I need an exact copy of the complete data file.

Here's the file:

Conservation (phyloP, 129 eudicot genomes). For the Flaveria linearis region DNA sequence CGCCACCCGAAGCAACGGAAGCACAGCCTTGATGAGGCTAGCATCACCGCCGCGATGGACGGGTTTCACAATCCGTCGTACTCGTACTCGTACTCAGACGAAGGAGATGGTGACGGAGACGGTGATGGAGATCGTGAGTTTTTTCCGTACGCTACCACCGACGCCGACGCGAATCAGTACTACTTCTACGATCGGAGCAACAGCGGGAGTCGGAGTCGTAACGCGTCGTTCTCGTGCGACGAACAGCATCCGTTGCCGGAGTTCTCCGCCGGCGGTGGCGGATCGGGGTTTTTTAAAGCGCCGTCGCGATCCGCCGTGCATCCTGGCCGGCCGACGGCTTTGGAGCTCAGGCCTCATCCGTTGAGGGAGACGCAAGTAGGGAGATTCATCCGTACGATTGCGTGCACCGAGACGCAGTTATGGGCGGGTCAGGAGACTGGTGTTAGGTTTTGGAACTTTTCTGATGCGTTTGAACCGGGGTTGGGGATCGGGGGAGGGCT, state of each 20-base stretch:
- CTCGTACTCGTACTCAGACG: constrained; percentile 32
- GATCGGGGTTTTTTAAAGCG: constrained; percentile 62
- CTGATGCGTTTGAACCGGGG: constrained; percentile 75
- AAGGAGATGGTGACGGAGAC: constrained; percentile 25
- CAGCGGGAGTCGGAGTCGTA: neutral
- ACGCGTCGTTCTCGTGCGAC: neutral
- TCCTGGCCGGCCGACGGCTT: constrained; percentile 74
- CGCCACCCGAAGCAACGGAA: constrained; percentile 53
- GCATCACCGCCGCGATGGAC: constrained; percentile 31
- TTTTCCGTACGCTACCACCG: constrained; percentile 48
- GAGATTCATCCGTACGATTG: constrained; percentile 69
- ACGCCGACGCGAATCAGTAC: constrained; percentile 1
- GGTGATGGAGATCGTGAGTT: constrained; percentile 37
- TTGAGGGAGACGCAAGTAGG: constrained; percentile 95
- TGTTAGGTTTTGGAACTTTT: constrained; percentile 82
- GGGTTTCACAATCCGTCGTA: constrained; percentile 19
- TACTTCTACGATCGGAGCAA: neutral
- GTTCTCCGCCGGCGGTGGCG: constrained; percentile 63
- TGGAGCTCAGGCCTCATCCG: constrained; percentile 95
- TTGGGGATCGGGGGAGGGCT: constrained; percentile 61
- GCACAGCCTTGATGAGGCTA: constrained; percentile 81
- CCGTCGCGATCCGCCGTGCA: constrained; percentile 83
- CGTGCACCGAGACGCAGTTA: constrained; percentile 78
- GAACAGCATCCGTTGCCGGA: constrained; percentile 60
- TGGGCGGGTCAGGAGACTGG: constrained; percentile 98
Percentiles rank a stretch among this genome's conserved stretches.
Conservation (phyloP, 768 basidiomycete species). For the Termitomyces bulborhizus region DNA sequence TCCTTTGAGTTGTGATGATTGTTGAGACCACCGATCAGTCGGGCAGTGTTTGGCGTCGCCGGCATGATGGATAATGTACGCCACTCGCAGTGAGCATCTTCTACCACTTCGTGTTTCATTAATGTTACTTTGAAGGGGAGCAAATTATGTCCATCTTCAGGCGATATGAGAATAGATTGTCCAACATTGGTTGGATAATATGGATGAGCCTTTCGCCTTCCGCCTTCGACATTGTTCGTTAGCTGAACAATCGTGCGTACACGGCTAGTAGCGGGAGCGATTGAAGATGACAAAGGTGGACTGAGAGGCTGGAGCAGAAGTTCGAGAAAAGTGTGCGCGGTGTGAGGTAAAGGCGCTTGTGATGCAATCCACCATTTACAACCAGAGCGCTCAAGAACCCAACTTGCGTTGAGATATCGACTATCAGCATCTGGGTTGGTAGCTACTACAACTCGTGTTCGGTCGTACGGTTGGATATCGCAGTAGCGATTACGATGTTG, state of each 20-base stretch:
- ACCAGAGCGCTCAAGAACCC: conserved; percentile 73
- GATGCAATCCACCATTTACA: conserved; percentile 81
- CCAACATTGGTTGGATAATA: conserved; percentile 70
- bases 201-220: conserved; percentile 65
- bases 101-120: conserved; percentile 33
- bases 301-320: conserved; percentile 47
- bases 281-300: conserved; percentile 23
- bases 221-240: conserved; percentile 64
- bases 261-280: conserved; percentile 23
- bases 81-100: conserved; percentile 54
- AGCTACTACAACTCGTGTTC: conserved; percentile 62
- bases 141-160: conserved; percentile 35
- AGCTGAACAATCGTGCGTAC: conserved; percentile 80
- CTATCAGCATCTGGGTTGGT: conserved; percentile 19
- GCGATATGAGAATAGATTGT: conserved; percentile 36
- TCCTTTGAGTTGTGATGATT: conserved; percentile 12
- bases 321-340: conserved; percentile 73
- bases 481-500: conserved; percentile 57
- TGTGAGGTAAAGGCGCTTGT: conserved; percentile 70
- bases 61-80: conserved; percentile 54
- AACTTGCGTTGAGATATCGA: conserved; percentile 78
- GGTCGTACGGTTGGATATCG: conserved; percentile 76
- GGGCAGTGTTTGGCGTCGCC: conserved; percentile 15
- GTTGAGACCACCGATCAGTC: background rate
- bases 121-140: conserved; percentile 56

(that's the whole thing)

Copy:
Conservation (phyloP, 129 eudicot genomes). For the Flaveria linearis region DNA sequence CGCCACCCGAAGCAACGGAAGCACAGCCTTGATGAGGCTAGCATCACCGCCGCGATGGACGGGTTTCACAATCCGTCGTACTCGTACTCGTACTCAGACGAAGGAGATGGTGACGGAGACGGTGATGGAGATCGTGAGTTTTTTCCGTACGCTACCACCGACGCCGACGCGAATCAGTACTACTTCTACGATCGGAGCAACAGCGGGAGTCGGAGTCGTAACGCGTCGTTCTCGTGCGACGAACAGCATCCGTTGCCGGAGTTCTCCGCCGGCGGTGGCGGATCGGGGTTTTTTAAAGCGCCGTCGCGATCCGCCGTGCATCCTGGCCGGCCGACGGCTTTGGAGCTCAGGCCTCATCCGTTGAGGGAGACGCAAGTAGGGAGATTCATCCGTACGATTGCGTGCACCGAGACGCAGTTATGGGCGGGTCAGGAGACTGGTGTTAGGTTTTGGAACTTTTCTGATGCGTTTGAACCGGGGTTGGGGATCGGGGGAGGGCT, state of each 20-base stretch:
- CTCGTACTCGTACTCAGACG: constrained; percentile 32
- GATCGGGGTTTTTTAAAGCG: constrained; percentile 62
- CTGATGCGTTTGAACCGGGG: constrained; percentile 75
- AAGGAGATGGTGACGGAGAC: constrained; percentile 25
- CAGCGGGAGTCGGAGTCGTA: neutral
- ACGCGTCGTTCTCGTGCGAC: neutral
- TCCTGGCCGGCCGACGGCTT: constrained; percentile 74
- CGCCACCCGAAGCAACGGAA: constrained; percentile 53
- GCATCACCGCCGCGATGGAC: constrained; percentile 31
- TTTTCCGTACGCTACCACCG: constrained; percentile 48
- GAGATTCATCCGTACGATTG: constrained; percentile 69
- ACGCCGACGCGAATCAGTAC: constrained; percentile 1
- GGTGATGGAGATCGTGAGTT: constrained; percentile 37
- TTGAGGGAGACGCAAGTAGG: constrained; percentile 95
- TGTTAGGTTTTGGAACTTTT: constrained; percentile 82
- GGGTTTCACAATCCGTCGTA: constrained; percentile 19
- TACTTCTACGATCGGAGCAA: neutral
- GTTCTCCGCCGGCGGTGGCG: constrained; percentile 63
- TGGAGCTCAGGCCTCATCCG: constrained; percentile 95
- TTGGGGATCGGGGGAGGGCT: constrained; percentile 61
- GCACAGCCTTGATGAGGCTA: constrained; percentile 81
- CCGTCGCGATCCGCCGTGCA: constrained; percentile 83
- CGTGCACCGAGACGCAGTTA: constrained; percentile 78
- GAACAGCATCCGTTGCCGGA: constrained; percentile 60
- TGGGCGGGTCAGGAGACTGG: constrained; percentile 98
Percentiles rank a stretch among this genome's conserved stretches.
Conservation (phyloP, 768 basidiomycete species). For the Termitomyces bulborhizus region DNA sequence TCCTTTGAGTTGTGATGATTGTTGAGACCACCGATCAGTCGGGCAGTGTTTGGCGTCGCCGGCATGATGGATAATGTACGCCACTCGCAGTGAGCATCTTCTACCACTTCGTGTTTCATTAATGTTACTTTGAAGGGGAGCAAATTATGTCCATCTTCAGGCGATATGAGAATAGATTGTCCAACATTGGTTGGATAATATGGATGAGCCTTTCGCCTTCCGCCTTCGACATTGTTCGTTAGCTGAACAATCGTGCGTACACGGCTAGTAGCGGGAGCGATTGAAGATGACAAAGGTGGACTGAGAGGCTGGAGCAGAAGTTCGAGAAAAGTGTGCGCGGTGTGAGGTAAAGGCGCTTGTGATGCAATCCACCATTTACAACCAGAGCGCTCAAGAACCCAACTTGCGTTGAGATATCGACTATCAGCATCTGGGTTGGTAGCTACTACAACTCGTGTTCGGTCGTACGGTTGGATATCGCAGTAGCGATTACGATGTTG, state of each 20-base stretch:
- ACCAGAGCGCTCAAGAACCC: conserved; percentile 73
- GATGCAATCCACCATTTACA: conserved; percentile 81
- CCAACATTGGTTGGATAATA: conserved; percentile 70
- bases 201-220: conserved; percentile 65
- bases 101-120: conserved; percentile 33
- bases 301-320: conserved; percentile 47
- bases 281-300: conserved; percentile 23
- bases 221-240: conserved; percentile 64
- bases 261-280: conserved; percentile 23
- bases 81-100: conserved; percentile 54
- AGCTACTACAACTCGTGTTC: conserved; percentile 62
- bases 141-160: conserved; percentile 35
- AGCTGAACAATCGTGCGTAC: conserved; percentile 80
- CTATCAGCATCTGGGTTGGT: conserved; percentile 19
- GCGATATGAGAATAGATTGT: conserved; percentile 36
- TCCTTTGAGTTGTGATGATT: conserved; percentile 12
- bases 321-340: conserved; percentile 73
- bases 481-500: conserved; percentile 57
- TGTGAGGTAAAGGCGCTTGT: conserved; percentile 70
- bases 61-80: conserved; percentile 54
- AACTTGCGTTGAGATATCGA: conserved; percentile 78
- GGTCGTACGGTTGGATATCG: conserved; percentile 76
- GGGCAGTGTTTGGCGTCGCC: conserved; percentile 15
- GTTGAGACCACCGATCAGTC: background rate
- bases 121-140: conserved; percentile 56